It's been a while since we've seen a tale of growing up that trades neither in overwhelming nostalgia nor sheer, unmitigated dysfunction, so the publication of this illustrated memoir by Myrick (Bright Elegy, not reviewed) is especially welcome. The artist's upbringing in a small Missouri town not far from St. Louis is chronicled in self-contained episodes identified by year, beginning in 1961 and ending in 1985. Each chapter is an evocative vignette that could almost stand on its own, and several have a Bradbury-esque glow, while darkness falls over some sections. In "My Father's Hands," which begins with the family dressing for court, Myrick's oldest brother, "head bowed, hippie beard pressed against his chest," gets a ten-year sentence for bank robbery. The most imaginative of these episodes compares his pregnant mother's swollen belly to the distended shape of "one dying grandmother bulging with the death growing in her stomach," then envisions the birth of the artist and his twin: "We enter the world, my brother and I . . . with the circle of life wobbling unsteadily. Attached to a grandmother we will never meet." Most of these stories began as poems, and their elliptical lilt remains, accentuated by Myrick's artwork (color by Hilary Sycamore), replete with haunted eyes and giant, toothy smiles. By the end, when his youthful self shakes off the past ("I feel the presence of my local gods waning") and he heads for California, readers may feel wistful for a childhood they never experienced.

Short, gleeful and precise.

Starred Review in 9/15/06 Booklist

Gr. 9-12. In this graphic novel, Myrick contributes a heartfelt glimpse of his youth, presenting vignettes that reflect life growing up in a small town. From marveling at the creation of a perfect paper airplane and swimming nude in a nearby lake with his friends to muffing an opportunity with a pretty girl and seeing death close up, the author shares memories of his boyhood and teen years. Even if Myrick's specific memories aren't ours, they touch and connect us as readers, encouraging us to remember our own youth. There are no terrible secrets or great revelations here. It's the tenderness and intimacy of the spare words and pictures that set the book apart. Myrick's art, from the rich colors to the panel layouts, works on a gut level. It seems so simple, yet it speaks independently of the words, providing a subtext and an emotional nuance that create a sense of the wistful hope of childhood. A fine example of the graphic novel.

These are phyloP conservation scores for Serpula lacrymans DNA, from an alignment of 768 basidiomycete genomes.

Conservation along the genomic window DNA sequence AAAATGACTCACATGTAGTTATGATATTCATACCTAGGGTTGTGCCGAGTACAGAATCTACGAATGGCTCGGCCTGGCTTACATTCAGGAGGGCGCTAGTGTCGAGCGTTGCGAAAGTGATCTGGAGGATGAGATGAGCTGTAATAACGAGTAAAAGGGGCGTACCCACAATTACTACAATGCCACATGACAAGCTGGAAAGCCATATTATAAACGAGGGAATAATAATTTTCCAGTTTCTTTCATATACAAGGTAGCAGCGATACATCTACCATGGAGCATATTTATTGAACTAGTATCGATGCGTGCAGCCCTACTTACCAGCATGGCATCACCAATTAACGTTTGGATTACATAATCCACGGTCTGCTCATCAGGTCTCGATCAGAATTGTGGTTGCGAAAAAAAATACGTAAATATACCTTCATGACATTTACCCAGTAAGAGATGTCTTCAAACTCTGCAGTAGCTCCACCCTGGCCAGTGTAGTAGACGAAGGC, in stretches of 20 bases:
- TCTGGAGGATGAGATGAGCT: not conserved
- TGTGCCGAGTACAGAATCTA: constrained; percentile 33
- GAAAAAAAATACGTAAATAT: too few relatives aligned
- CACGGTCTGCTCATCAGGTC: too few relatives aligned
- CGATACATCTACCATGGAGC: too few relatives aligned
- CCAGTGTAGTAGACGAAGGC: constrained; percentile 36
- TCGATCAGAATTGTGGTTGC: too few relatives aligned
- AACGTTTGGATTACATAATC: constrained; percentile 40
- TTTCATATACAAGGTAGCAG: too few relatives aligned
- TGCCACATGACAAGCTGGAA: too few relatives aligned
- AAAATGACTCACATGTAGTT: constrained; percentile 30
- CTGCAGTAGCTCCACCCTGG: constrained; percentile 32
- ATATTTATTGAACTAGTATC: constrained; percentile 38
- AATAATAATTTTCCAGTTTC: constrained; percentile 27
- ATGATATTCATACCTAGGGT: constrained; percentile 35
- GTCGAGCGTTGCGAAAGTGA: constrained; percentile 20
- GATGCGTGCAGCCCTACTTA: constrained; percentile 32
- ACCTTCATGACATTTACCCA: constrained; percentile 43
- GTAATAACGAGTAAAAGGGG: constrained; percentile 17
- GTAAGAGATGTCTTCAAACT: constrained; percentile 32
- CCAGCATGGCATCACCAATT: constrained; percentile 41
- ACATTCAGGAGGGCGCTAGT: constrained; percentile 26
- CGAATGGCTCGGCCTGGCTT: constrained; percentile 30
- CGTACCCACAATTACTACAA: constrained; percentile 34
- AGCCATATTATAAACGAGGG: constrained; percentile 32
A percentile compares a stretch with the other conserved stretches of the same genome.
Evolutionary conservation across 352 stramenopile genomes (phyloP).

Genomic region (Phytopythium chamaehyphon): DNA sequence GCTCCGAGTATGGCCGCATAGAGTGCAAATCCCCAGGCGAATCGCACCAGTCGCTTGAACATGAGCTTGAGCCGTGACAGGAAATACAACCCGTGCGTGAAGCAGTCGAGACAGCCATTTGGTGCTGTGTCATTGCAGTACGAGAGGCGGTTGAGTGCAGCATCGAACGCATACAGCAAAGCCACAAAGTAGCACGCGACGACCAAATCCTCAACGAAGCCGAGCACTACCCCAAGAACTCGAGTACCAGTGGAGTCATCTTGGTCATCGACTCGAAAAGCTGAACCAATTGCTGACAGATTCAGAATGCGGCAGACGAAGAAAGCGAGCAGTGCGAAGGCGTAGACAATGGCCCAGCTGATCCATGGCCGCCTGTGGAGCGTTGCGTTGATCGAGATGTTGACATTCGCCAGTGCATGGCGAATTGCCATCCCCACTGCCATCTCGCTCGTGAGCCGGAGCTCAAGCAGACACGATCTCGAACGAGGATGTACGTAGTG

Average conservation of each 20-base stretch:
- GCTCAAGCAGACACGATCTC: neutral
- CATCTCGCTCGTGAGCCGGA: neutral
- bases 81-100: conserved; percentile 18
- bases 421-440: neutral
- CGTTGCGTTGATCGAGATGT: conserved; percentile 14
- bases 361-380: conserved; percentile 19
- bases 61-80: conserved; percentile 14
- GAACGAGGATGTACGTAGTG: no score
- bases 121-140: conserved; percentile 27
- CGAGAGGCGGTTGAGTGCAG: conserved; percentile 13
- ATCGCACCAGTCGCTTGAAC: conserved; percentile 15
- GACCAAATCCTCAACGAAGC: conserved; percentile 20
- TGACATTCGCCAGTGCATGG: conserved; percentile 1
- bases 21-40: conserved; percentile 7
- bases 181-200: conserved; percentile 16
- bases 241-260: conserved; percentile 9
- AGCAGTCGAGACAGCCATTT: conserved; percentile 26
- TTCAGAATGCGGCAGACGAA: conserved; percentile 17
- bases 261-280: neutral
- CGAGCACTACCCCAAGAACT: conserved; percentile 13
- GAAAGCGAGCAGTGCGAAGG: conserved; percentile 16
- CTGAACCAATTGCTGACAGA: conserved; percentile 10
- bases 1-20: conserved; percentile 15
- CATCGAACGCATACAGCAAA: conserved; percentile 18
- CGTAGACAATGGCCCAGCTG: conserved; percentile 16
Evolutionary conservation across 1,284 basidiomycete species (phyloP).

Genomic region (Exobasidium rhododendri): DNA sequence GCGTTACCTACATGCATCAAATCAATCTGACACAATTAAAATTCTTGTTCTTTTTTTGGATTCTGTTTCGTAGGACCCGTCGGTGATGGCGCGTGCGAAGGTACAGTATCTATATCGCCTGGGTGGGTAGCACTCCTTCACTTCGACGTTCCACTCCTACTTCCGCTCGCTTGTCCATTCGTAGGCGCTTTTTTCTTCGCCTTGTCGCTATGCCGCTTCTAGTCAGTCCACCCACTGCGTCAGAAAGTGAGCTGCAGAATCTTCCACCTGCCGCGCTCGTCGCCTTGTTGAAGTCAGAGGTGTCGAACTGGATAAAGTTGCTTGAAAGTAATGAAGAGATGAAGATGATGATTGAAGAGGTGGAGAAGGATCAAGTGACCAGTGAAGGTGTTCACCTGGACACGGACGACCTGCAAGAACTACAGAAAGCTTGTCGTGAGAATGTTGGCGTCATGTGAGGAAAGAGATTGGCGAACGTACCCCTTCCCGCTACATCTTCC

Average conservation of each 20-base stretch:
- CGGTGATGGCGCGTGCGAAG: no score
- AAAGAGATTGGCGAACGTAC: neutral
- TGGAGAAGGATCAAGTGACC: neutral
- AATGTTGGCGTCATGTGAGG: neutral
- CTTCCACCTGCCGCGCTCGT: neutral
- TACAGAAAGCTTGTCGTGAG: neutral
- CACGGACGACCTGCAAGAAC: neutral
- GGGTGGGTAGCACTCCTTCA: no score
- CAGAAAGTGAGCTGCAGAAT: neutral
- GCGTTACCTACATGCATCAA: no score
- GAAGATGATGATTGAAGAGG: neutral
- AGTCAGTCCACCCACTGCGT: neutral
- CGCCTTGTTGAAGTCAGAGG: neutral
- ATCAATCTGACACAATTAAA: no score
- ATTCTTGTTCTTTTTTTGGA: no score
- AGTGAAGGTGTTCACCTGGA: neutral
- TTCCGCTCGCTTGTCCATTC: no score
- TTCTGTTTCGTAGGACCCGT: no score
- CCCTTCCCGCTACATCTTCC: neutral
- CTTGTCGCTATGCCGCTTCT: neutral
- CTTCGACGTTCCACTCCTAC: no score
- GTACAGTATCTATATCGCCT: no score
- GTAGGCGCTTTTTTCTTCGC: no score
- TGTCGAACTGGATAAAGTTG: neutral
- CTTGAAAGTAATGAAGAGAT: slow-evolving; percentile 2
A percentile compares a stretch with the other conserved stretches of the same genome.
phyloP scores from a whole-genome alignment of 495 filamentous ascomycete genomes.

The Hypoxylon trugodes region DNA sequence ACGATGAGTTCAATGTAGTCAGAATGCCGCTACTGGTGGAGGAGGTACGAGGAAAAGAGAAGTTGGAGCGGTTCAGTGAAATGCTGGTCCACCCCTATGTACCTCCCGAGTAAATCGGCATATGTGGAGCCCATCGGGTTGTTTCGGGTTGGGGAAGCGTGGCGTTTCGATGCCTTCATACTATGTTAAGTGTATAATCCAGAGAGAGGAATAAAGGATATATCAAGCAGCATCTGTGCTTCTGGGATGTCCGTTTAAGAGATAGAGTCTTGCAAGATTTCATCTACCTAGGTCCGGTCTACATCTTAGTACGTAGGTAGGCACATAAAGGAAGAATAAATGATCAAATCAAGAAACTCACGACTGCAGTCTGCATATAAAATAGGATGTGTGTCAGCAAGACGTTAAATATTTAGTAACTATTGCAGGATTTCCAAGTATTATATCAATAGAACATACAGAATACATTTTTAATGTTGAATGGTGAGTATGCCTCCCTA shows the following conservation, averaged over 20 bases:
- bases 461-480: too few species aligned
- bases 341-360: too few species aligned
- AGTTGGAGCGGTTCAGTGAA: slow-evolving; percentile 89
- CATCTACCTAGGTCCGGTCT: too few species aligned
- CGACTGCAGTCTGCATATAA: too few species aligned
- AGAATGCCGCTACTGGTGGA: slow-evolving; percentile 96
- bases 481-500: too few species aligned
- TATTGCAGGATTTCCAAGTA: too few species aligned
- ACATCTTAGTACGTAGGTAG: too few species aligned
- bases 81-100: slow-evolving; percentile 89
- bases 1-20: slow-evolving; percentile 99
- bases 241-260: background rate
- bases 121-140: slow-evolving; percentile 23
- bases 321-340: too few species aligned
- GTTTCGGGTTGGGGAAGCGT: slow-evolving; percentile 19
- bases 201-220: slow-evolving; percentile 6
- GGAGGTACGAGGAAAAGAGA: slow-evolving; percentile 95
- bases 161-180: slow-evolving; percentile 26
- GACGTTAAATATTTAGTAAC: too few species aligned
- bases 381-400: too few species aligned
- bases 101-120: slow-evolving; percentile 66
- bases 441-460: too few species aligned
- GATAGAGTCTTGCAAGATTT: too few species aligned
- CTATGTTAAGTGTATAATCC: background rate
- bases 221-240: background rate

Review in 9/1/06 VOYA

This memoir offers glimpses into the author's childhood and the onset of adulthood. Life in Missouri appears idyllic in some situations but sad in others. Each chapter paints a picture of Myrick's life, from birth with a twin brother and the death of a grandmother he never met in chapter one to the final chapter of his departure from Missouri to California to be with a girl from college. His childhood friendships with neighbors and his twin are portrayed in both good and bad situations. The good includes an old swimming hole where the boys would go during hot, muggy days or building a paper airplane with his brother, and the bad is being buried in fallen leaves only to emerge and discover his friends urinating on him. Adulthood is shown through Myrick's work at a hospital, his attraction to a volunteer there, and a dead body bleeding on him.